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Draped Bust Quarters (1796-1807)

Draped Bust Quarters

Designer: Gilbert Stuart. Engraver: Robert Scot. Weight: 6.74 grams. Composition: .8924 silver, .1076 copper. Approx diameter: 27.5 mm. Reeded edge. Mints: Philadelphia.

Robert Scot designed the obverse and John Eckstein the reverse. The obverse was based on a drawing of Ann Bingham by the famous American portrait artist, Gilbert Stuart. It shows a right facing, draped bust of Liberty in profile. A ribbon ties the upper strands of her hair, while the rest flows down her shoulders. There are eight six-pointed stars to her left and seven to her right. The word LIBERTY is above and the date is below. The Small Eagle of the reverse was designed by Eckstein. It shows a skinny eagle perched on clouds surrounded by a wreath that is tied with a bow. Around the wreath is the legend UNITED STATES OF AMERICA. The right side of the wreath is palm, and the left side is laurel. The palm is a compliment to Henry William DeSaussure, who came from South Carolina. Unfortunately, by the time the coin was issued, he had resigned his position as Mint Director. No denomination is indicated, and the edge is reeded.

Evidently Gilbert Stuart was disappointed with Draped Bust motif because his connection to it was suppressed. The blame is partly on Engraver Robert Scot, a bank-note-plate artist who had no knowledge about making a die or a device punch. It is also on his assistant, John Eckstein, who made “models” for the new Draped Bust coin designs. Eckstein is also given credit for designing the Small Eagle reverse with its cloud shaped perch and oversized wreath.

With fifteen stars on the obverse, one for each state in the Union at the time, it is evident that no one thought that there would be a sixteenth state. Tennessee was admitted to the Union on June 1, 1796, yet many quarters, and other denominations that used the same motif, were struck after that date with fifteen stars.

Thomas Jefferson chose Robert Scot to be the first Chief Engraver of the United States Mint on November 23, 1793. Scot was born in 1744 in Edinburgh, Scotland or England. (Documentary evidence is lacking as to where he was born.) He was trained as a watchmaker in England and learned engraving afterwards. He moved to the United States in 1777, where he worked as an engraver of plates, bills of exchange, and office scales. During the Revolution, he was an engraver of paper money.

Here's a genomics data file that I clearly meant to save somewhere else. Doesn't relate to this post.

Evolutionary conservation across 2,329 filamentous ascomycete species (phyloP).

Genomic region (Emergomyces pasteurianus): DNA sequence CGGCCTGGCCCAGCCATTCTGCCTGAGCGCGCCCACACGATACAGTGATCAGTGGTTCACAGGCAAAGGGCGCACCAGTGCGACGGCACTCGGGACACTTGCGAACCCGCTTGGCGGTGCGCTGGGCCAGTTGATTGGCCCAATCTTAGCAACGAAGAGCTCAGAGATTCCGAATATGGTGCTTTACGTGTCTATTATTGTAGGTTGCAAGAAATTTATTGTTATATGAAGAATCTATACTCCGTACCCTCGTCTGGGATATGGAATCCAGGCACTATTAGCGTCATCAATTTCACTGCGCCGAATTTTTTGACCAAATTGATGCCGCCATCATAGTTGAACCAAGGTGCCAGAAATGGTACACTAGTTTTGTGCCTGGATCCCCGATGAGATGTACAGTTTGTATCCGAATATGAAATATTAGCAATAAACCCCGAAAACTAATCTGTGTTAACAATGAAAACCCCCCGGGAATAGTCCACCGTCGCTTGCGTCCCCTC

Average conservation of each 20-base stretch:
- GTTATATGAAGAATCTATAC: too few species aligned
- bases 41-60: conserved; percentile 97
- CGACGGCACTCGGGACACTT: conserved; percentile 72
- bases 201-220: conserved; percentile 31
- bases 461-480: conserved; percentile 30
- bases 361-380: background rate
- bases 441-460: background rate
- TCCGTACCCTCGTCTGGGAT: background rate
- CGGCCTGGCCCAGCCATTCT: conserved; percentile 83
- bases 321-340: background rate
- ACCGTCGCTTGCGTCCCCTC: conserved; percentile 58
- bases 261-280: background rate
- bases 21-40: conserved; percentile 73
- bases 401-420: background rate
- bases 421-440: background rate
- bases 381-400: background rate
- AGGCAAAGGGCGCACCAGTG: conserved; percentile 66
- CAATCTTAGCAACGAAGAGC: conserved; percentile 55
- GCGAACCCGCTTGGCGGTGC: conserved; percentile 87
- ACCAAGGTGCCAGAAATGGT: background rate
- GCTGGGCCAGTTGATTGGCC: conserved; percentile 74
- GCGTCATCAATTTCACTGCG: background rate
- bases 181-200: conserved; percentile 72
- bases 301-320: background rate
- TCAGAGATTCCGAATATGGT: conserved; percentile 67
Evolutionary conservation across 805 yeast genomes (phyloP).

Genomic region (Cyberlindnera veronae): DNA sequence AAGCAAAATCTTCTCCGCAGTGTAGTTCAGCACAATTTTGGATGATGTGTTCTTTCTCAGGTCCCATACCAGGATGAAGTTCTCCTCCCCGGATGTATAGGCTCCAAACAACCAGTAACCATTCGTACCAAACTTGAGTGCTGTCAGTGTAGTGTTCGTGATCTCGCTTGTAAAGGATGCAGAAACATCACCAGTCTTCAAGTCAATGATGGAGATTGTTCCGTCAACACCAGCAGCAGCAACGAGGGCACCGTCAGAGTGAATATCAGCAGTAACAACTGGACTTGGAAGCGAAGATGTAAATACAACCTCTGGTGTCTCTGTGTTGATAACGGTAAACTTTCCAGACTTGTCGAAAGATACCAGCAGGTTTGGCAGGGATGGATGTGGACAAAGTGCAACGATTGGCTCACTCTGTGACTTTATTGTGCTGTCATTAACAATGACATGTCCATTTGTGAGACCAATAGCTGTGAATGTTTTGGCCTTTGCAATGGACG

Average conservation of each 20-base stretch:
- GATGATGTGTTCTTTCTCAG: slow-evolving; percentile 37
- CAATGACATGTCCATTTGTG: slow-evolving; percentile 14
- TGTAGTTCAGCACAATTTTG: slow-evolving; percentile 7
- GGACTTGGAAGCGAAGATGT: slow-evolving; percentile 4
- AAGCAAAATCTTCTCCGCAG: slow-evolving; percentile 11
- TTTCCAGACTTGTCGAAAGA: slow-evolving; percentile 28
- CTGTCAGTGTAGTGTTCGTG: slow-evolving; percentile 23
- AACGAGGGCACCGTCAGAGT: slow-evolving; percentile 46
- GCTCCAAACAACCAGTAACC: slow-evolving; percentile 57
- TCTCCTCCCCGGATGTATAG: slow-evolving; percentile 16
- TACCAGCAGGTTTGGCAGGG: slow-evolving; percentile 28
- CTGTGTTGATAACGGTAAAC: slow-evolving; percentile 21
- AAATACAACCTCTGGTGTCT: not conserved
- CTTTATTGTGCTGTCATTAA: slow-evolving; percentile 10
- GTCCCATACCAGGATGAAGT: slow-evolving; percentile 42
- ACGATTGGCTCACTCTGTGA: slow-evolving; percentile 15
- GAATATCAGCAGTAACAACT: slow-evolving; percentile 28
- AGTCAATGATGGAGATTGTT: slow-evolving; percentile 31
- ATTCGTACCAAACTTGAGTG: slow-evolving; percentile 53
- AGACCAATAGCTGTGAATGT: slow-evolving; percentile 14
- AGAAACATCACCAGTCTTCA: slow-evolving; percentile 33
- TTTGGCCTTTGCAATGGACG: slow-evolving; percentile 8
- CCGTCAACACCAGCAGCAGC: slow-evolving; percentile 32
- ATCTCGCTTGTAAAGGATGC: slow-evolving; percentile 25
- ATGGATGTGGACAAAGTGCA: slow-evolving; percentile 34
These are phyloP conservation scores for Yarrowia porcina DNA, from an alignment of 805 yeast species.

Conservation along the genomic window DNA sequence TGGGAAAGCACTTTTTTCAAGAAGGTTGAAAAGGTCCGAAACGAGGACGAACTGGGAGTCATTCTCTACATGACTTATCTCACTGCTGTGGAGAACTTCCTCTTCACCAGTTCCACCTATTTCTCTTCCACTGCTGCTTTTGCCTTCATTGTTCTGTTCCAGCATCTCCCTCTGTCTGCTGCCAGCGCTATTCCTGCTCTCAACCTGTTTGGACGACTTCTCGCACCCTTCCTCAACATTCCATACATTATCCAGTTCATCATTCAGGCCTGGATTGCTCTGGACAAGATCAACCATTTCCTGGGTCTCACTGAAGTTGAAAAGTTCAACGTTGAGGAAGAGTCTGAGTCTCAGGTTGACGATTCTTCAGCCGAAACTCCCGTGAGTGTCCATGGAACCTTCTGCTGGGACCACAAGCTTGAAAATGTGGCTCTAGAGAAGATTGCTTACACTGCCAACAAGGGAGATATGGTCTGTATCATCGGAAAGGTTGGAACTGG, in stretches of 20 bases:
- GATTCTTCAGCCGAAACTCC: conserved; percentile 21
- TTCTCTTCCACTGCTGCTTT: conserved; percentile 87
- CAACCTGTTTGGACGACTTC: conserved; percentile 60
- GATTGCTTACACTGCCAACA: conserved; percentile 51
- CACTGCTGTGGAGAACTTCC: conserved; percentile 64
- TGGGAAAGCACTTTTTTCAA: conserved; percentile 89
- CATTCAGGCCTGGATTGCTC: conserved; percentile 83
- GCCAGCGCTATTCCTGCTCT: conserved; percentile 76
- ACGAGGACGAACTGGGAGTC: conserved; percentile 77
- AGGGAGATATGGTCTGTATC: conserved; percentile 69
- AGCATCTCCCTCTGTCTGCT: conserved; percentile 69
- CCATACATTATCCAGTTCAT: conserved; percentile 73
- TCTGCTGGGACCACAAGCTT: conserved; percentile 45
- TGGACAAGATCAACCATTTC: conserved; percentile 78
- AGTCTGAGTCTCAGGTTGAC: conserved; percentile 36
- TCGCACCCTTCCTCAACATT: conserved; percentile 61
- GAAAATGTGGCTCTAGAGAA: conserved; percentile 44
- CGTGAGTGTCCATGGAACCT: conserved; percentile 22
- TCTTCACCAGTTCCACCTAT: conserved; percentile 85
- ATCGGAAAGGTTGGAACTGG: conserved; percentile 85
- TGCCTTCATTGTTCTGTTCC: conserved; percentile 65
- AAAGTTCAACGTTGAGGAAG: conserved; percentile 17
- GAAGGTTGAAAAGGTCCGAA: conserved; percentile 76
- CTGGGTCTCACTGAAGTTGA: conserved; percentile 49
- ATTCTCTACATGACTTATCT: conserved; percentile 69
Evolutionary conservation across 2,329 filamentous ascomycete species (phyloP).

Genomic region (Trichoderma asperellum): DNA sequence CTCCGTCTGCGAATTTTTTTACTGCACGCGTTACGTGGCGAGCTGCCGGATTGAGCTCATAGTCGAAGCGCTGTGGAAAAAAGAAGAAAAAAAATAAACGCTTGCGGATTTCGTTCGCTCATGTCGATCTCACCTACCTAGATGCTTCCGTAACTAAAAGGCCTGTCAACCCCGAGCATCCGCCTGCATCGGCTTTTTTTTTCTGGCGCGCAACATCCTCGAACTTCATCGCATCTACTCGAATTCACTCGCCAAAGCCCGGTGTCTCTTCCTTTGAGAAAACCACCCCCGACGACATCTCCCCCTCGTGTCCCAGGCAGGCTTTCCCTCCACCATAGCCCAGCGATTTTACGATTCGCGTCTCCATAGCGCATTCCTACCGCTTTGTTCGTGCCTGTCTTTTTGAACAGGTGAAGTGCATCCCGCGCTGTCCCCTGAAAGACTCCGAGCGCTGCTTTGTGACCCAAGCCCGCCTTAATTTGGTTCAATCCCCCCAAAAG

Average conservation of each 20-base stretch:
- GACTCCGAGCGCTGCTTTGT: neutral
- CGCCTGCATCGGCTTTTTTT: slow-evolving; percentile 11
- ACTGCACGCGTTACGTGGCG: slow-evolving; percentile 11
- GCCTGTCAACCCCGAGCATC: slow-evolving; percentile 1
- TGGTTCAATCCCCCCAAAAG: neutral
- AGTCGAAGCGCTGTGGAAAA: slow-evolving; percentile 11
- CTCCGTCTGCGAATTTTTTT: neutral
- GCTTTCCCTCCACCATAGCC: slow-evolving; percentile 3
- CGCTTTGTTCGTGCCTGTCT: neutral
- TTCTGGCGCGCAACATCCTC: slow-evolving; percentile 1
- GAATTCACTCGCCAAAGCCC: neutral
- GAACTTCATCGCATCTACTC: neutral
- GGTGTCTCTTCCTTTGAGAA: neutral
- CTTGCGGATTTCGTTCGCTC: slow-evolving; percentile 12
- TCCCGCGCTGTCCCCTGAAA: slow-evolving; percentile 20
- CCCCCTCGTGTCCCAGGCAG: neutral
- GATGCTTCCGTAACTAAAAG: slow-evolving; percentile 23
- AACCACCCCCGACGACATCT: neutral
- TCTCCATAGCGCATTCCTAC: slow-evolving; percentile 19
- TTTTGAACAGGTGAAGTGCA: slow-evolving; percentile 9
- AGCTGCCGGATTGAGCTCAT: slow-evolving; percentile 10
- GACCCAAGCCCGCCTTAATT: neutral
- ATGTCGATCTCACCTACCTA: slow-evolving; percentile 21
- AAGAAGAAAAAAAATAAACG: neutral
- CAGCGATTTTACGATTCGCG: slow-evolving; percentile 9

In 1780 he was made the State Engraver of Virginia. He moved to Philadelphia the next year. He was appointed Chief Engraver of the United States Mint on November 23, 1793 by David Rittenhouse, Mint Director. His salary in 1795 was $1,200 per year. The Mint Director received only $800 dollars per year more. Scot’s ability to make dies was limited, and in his advanced years he had failing eyesight. His work was somewhat less than that done in Europe at the time, and Scot was criticized for its poor quality. He was responsible for designs of most of America’s first coins. These include the Flowing Hair and the Draped Bust motifs used on early silver coins and the Capped Bust gold coins. Scot also designed the 1794-1797 half-cent, the 1800-1808 draped bust half-cent, and the Thomas Jefferson Indian Peace Medal. He died on November 1, 1823 and was succeeded by William Kneass as Chief Engraver.

John Eckstein was a German engraver who called himself an “historical painter and statuary to the King of Prussia.” Because of his delay in getting to America, he was not hired as the Engraver at the Mint. In his stead, Robert Scot received the position. However, in the summer of 1795, Eckstein did some work for the Mint. He was paid for two models for dollars. Some researchers believe that these models were dies for the new Draped Bust of Liberty that had been drawn by Gilbert Stuart. Others feel that Eckstein only made plaster models that were used by Scot but were not dies. Later Eckstein and his brother Fredrick worked as engravers of copperplate in Philadelphia.




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